The latest warship delivered to the navy, INS Beas, is stated to be 85% indigenous in content and this is indeed heartening news. But we must face the stark reality that the remaining 15% consists of weapons, sensors and combat management systems, which define the fighting potential of the ship. These systems not only constitute the most expensive component of a warship, but are also most susceptible to obsolescence and have so far remained beyond the capability of DRDO as well as the Defence PSUs to design or produce.

It is in a desperate effort to beat obsolescence that the Staff Qualitative Requirements (SQRs) are often pitched at levels considered ‘unrealistic’, and then not frozen till as late as possible. This has been termed as the classic struggle between what is termed the ‘good enough’ and the ‘best’.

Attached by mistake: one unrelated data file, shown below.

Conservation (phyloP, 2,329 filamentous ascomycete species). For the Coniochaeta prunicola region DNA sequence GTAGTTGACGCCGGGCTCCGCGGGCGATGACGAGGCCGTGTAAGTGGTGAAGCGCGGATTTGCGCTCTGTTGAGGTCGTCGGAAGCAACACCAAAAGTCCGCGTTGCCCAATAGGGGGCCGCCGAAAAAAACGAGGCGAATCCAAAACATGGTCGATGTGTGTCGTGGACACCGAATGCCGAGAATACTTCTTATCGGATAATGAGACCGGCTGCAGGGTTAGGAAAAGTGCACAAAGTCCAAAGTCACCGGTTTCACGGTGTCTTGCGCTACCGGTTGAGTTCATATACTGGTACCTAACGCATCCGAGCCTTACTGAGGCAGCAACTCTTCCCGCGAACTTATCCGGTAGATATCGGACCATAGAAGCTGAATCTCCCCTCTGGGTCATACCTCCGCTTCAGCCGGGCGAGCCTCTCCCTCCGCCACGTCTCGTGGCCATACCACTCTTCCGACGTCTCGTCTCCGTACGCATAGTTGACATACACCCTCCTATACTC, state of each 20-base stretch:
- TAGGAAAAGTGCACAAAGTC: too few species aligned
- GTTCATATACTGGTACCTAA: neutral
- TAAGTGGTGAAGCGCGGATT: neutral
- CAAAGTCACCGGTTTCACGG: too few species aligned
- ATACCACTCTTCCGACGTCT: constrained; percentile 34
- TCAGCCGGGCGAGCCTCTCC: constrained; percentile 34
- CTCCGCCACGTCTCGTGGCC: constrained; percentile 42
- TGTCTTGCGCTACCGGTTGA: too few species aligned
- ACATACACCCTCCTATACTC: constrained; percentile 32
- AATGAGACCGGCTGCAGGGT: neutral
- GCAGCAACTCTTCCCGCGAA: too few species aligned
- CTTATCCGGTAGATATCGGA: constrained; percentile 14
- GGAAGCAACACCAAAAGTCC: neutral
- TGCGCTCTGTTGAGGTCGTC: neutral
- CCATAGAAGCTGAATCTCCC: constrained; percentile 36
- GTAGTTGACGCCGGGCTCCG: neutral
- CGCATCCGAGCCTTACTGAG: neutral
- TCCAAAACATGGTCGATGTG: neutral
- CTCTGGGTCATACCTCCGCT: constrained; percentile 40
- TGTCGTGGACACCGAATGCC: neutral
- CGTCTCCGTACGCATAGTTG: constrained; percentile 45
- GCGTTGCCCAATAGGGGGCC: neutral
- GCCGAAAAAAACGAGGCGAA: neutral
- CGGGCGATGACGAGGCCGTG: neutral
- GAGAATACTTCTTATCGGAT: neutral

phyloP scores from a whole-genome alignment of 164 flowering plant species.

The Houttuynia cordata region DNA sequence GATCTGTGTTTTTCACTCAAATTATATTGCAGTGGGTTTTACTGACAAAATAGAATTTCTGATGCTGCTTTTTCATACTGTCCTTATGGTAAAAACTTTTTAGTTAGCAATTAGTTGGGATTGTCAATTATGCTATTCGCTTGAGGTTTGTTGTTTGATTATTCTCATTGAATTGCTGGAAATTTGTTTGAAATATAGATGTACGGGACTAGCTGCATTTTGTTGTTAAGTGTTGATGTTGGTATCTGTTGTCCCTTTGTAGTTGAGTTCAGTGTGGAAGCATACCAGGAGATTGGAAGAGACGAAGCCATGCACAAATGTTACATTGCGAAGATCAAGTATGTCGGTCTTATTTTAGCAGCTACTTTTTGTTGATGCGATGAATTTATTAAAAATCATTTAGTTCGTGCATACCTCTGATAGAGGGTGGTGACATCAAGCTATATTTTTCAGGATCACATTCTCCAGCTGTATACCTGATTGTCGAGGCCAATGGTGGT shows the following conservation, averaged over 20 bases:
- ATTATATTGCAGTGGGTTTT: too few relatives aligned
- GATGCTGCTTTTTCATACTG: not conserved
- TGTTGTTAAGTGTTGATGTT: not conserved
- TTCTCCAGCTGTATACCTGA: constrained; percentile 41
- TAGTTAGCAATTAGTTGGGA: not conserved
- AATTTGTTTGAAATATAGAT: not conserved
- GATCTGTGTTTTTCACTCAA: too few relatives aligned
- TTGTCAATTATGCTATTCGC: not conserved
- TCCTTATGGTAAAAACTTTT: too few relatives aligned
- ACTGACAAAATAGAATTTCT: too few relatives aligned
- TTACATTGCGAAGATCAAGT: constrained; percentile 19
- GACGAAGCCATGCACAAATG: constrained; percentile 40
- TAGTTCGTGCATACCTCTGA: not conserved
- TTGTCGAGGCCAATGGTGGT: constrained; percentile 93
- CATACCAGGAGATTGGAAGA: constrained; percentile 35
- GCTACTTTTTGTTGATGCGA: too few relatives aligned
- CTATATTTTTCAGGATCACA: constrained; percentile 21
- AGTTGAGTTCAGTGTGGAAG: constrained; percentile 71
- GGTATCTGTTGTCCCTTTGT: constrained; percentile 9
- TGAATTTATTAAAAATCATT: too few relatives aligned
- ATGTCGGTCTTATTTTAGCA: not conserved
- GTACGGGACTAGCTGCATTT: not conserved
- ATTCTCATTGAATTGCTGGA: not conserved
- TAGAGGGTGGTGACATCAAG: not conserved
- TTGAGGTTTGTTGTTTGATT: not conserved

Dependent as we have been, to a very large extent, on various constituents of the former USSR, our shipbuilding endeavours have remained hostage to their opaque, unresponsive and sluggish system of negotiations, contract and supply. This reliance introduces an element of grave uncertainty into the construction schedules and is the single most common cause for cascading time and cost overruns that we have faced in our recent shipbuilding programmes. While the MoF may well heap scorn on NHQ and MoD for what it considers ‘poor programme management’, they completely overlook the courageous leap of faith that the navy has taken by shunning the easier import option and going down the thorny road of indigenous warship design and construction.